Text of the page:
Denver • After an hourlong hearing at the 10th Circuit Court of Appeals, Utah’s same-sex marriage case was left in the hands of what appeared Thursday to be a divided court.
All three judges — Paul J. Kelly Jr., Carlos F. Lucero and Jerome A. Holmes — pushed in different directions as they asked questions about family, equality, legal review standards and states’ rights.
In the end, Kelly appeared squarely on the state’s side, while Lucero voiced strong concern about the law’s impacts on children of gay parents and couples married elsewhere.
Holmes appeared the most torn and summarized his dilemma this way: The state loses if its central claims about child welfare are unproven. But, he said, that same uncertainty works against the plaintiffs because the state’s assertions about gay parenting may be real and may give Utah a reason for restricting access to civil marriage.
Holmes, who is black, also drilled Utah counsel Gene C. Schaerr about whether the ban created a "second-class" of couples similar to anti-miscegenation laws that were struck down in Loving v. Virginia in 1967, ending prohibitions on interracial marriage.
"What barred them from getting married was race and in this instance, why is that any different?" Holmes asked. "You have a man who wants to marry another man and the only thing that bars them from getting married is sex, gender."
Attorneys on each side had 30 minutes to press their best points before the panel, with plaintiffs’ attorney Peggy A. Tomsic asking the judges to ensure marriage rights for all and Schaerr asking them to preserve "man-woman" marriage.
On Dec. 20, U.S. District Court Judge Robert J. Shelby’s Dec. 20 ruled in favor of the plaintiffs, finding that Utah’s ban against same-sex marriage is unconstitutional.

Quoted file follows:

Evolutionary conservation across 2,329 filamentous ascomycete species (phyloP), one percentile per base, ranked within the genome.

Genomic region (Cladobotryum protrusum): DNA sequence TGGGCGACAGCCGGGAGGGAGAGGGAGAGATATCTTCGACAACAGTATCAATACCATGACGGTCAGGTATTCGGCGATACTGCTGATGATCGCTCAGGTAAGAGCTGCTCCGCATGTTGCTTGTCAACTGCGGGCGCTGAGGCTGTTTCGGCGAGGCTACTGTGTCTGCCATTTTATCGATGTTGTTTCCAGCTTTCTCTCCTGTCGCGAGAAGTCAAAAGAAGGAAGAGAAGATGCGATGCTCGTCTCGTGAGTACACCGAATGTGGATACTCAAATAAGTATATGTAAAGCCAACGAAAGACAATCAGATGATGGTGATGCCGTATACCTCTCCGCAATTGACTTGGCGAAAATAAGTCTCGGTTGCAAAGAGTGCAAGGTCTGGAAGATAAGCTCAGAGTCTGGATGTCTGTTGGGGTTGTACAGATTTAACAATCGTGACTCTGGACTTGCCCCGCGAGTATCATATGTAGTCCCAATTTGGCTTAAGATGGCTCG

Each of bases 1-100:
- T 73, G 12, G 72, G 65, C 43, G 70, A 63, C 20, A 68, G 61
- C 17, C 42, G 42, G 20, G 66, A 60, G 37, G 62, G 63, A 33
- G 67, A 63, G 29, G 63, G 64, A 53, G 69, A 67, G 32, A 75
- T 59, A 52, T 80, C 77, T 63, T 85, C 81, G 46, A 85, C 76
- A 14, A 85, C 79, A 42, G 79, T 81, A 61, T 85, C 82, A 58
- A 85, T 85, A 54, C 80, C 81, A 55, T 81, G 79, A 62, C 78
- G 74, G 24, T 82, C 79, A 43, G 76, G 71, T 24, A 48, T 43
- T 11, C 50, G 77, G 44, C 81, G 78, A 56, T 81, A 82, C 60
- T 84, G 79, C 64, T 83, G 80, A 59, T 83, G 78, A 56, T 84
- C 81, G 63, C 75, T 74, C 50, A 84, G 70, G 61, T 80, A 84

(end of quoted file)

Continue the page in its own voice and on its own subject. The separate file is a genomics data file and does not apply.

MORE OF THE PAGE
More than 200 people — a majority same-sex marriage supporters — attended Thursday’s hearing, packing two different courtrooms.
In an overflow courtroom, spectators reacted animatedly to a live feed of the arguments, cheering, mumbling, nodding and shaking their heads throughout the proceeding. Decorum prevailed in the main courtroom.
Rep. Lavar Christensen, R-Draper, who authored the constitutional amendment approved by Utah voters in 2004, was present. So was Utah Attorney General Sean Reyes, who sat with the state’s hired legal team.
Before the judges were seated, Reyes approached the three same-sex couples who challenged Utah’s law — Derek Kitchen and Moudi Sbeity; Karen Archer and Kate Call; and Laurie Wood and Kody Partridge — and said he recognized that the legal fight has created hardship for them.
Reyes told media after the hearing that he offered best wishes and apologized "if they were feeling pain."
"I wanted them to know it wasn’t personal," Reyes said. "I wanted them to appreciate that I recognize their families are as important to them as my family is to me."
Kitchen said he appreciated the gesture, but "I don’t fully understand his position and I don’t know if I can quite grasp what it was he said to us because he is arguing against us, after all, and our lives are on the line here."
As Schaerr began his presentation, he said the issue was not how emotional or difficult the question of same-sex marriage is but whether states can define marriage for themselves. The U.S. Supreme Court has never recognized a broad fundamental right to marriage, he said, despite its ruling in U.S. v. Windsor last summer, which struck down a section of the federal Defense of Marriage Act.
Instead, Schaerr argued the Windsor decision affirmed state authority to define marriage — something he said Shelby and eight other federal district judges who have ruled against bans got wrong.
Lucero told Schaerr he was not "fully persuaded that your view of federalism is the only touchstone of that case."
And Holmes pointed out that the Windsor decision twice made the point that a state’s right to regulate marriage is subject to constitutional provisions.
Lucero was particularly concerned about how Utah’s ban affects children and gay couples who move to the state after being validly married elsewhere.
How can the state’s position be squared with the argument marriage is a child-centric institution? Lucero asked.Next Page >
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